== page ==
>>FRETT: I joined the Peace Corps in the
early nineties, so between 1992 and 94.
[pause] I served in Lesotho which is in Southern Africa,
it’s a small country surrounded by South Africa. [music]
The United States Peace Corps in an incredible way to show the best face of, of this country,
to people who live in the developing world. [music]
I think, I like most people that join the Peace Corps, it’s a life-changing experience.
[pause] It set the stage for everything I’ve done
afterwards. I joined the Peace Corps with the hope that I would be able to do something
to help people, and really what I found was a career path.
[music] As a Peace Corps volunteer you don’t think
much about your own health care, for the most part, many volunteers think more about the
people that they’re trying to help in the developing countries where they work.
[music] I would say in general that women do not enjoy
the same choices around reproductive health that they would as any other woman who experienced
in the United States and in some cases they will not even have the same rights and choices
as the woman who lives in that host country. [music]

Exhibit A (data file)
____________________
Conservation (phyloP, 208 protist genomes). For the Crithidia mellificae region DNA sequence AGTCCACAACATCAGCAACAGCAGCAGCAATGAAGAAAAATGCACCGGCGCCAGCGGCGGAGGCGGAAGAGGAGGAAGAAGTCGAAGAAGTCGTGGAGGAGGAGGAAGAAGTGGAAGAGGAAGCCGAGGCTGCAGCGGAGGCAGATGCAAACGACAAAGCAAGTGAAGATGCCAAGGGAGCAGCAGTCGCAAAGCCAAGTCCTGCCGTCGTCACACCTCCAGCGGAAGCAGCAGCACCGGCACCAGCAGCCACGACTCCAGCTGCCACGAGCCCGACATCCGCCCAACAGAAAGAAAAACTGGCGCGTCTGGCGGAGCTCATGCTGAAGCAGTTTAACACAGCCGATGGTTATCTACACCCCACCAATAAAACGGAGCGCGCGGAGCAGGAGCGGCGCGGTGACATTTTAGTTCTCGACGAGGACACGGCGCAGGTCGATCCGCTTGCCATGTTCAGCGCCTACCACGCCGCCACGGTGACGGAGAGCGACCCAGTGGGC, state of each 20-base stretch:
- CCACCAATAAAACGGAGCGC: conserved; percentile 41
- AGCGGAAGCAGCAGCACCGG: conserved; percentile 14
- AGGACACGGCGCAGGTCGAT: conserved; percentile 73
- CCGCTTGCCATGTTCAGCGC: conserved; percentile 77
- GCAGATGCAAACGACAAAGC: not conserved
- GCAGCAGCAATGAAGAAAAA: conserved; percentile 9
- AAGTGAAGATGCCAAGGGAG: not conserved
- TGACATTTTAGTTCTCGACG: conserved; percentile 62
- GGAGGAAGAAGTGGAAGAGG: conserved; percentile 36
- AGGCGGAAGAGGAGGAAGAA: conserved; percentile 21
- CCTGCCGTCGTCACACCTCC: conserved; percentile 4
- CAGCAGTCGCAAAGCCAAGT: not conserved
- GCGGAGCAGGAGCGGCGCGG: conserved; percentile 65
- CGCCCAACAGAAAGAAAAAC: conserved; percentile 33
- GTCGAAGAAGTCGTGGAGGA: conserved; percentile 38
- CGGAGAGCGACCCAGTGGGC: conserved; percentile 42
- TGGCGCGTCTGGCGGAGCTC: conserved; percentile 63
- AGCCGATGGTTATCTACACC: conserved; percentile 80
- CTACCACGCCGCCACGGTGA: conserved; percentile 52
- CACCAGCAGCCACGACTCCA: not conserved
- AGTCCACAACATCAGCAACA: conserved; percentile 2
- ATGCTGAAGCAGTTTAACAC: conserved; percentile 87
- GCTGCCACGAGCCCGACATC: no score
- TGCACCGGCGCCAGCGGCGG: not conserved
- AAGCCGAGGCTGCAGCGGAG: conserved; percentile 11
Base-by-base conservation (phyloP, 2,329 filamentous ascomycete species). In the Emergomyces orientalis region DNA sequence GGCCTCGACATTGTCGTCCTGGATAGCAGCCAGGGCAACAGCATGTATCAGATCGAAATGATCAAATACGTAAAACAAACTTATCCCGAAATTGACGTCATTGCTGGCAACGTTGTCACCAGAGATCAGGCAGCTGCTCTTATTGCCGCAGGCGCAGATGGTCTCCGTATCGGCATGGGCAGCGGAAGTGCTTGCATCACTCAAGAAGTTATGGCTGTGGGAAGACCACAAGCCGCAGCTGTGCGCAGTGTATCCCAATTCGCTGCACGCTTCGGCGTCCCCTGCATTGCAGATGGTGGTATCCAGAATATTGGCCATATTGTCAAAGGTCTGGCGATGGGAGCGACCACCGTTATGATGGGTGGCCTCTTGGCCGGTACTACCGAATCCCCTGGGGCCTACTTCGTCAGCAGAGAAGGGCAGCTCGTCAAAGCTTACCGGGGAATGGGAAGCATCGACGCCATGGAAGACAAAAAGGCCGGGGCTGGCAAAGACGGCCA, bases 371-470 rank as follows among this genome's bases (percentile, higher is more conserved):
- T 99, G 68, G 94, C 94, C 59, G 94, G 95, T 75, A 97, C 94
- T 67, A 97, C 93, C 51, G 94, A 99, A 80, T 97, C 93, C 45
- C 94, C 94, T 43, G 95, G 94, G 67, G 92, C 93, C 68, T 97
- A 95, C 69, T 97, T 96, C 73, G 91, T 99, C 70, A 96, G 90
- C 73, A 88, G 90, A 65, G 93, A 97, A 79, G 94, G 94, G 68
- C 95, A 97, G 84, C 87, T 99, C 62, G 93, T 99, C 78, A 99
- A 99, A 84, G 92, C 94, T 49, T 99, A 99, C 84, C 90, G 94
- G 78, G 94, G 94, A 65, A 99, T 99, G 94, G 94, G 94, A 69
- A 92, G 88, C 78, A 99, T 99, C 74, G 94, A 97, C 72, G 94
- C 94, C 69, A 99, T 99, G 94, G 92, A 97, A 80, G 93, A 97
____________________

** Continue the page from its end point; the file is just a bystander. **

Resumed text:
I am not aware of other sectors of the US government where women don’t enjoy similar
health care choices and services as they would receive in the United States.
[pause] More than 60% of Peace Corps volunteers are
Women in the Peace Corps should be able to make personal health care decisions.
[pause] Women in the Peace Corps deserve the same
access to health care as any other woman serving our country.
[pause] Women in the Peace Corps should never have
to face sexual assault. But if and when they do, they should have access to comprehensive
sexual and reproductive health services. [music]
Only a small technical fix to the current policy would allow women in the Peace Corps
to have access to the health services that they need.
[pause] No Peace Corps volunteer should face life
endangerment because they have no access to procedures that are available here in the
United States [music]